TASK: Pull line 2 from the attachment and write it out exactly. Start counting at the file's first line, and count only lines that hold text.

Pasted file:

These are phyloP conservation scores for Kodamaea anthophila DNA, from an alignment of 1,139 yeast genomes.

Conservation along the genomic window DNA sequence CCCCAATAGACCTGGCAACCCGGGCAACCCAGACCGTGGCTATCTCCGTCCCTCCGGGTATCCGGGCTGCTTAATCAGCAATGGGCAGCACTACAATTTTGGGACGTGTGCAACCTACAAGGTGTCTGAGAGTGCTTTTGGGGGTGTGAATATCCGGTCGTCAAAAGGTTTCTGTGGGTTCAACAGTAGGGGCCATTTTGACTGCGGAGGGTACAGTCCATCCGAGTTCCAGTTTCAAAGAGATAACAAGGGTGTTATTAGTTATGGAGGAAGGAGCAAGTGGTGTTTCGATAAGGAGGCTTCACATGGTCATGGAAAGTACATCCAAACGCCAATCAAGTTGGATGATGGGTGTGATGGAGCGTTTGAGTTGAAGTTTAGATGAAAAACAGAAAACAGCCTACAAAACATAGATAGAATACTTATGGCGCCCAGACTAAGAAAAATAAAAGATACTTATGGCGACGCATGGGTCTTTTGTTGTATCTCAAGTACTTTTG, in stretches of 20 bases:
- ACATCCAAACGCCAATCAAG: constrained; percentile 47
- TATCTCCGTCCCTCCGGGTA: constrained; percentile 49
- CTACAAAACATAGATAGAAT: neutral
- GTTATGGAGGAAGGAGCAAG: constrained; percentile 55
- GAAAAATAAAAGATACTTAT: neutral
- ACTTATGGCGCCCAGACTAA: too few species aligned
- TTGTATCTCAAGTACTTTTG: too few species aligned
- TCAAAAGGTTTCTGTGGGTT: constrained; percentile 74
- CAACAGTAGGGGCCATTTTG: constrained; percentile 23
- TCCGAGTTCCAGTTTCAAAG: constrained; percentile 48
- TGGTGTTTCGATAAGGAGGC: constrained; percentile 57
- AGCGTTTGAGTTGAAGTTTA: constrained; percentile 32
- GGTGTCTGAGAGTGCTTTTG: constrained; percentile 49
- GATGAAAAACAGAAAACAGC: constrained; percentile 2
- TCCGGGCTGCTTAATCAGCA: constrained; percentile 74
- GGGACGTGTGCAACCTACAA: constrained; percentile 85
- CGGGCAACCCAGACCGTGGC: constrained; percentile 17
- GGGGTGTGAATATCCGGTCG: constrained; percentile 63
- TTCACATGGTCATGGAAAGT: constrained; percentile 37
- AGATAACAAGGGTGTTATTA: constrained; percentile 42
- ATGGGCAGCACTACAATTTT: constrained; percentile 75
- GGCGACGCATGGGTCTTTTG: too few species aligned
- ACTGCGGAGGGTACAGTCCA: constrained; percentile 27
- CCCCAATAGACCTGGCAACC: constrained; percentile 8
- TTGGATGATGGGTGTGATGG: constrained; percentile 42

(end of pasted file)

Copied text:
Conservation along the genomic window DNA sequence CCCCAATAGACCTGGCAACCCGGGCAACCCAGACCGTGGCTATCTCCGTCCCTCCGGGTATCCGGGCTGCTTAATCAGCAATGGGCAGCACTACAATTTTGGGACGTGTGCAACCTACAAGGTGTCTGAGAGTGCTTTTGGGGGTGTGAATATCCGGTCGTCAAAAGGTTTCTGTGGGTTCAACAGTAGGGGCCATTTTGACTGCGGAGGGTACAGTCCATCCGAGTTCCAGTTTCAAAGAGATAACAAGGGTGTTATTAGTTATGGAGGAAGGAGCAAGTGGTGTTTCGATAAGGAGGCTTCACATGGTCATGGAAAGTACATCCAAACGCCAATCAAGTTGGATGATGGGTGTGATGGAGCGTTTGAGTTGAAGTTTAGATGAAAAACAGAAAACAGCCTACAAAACATAGATAGAATACTTATGGCGCCCAGACTAAGAAAAATAAAAGATACTTATGGCGACGCATGGGTCTTTTGTTGTATCTCAAGTACTTTTG, in stretches of 20 bases: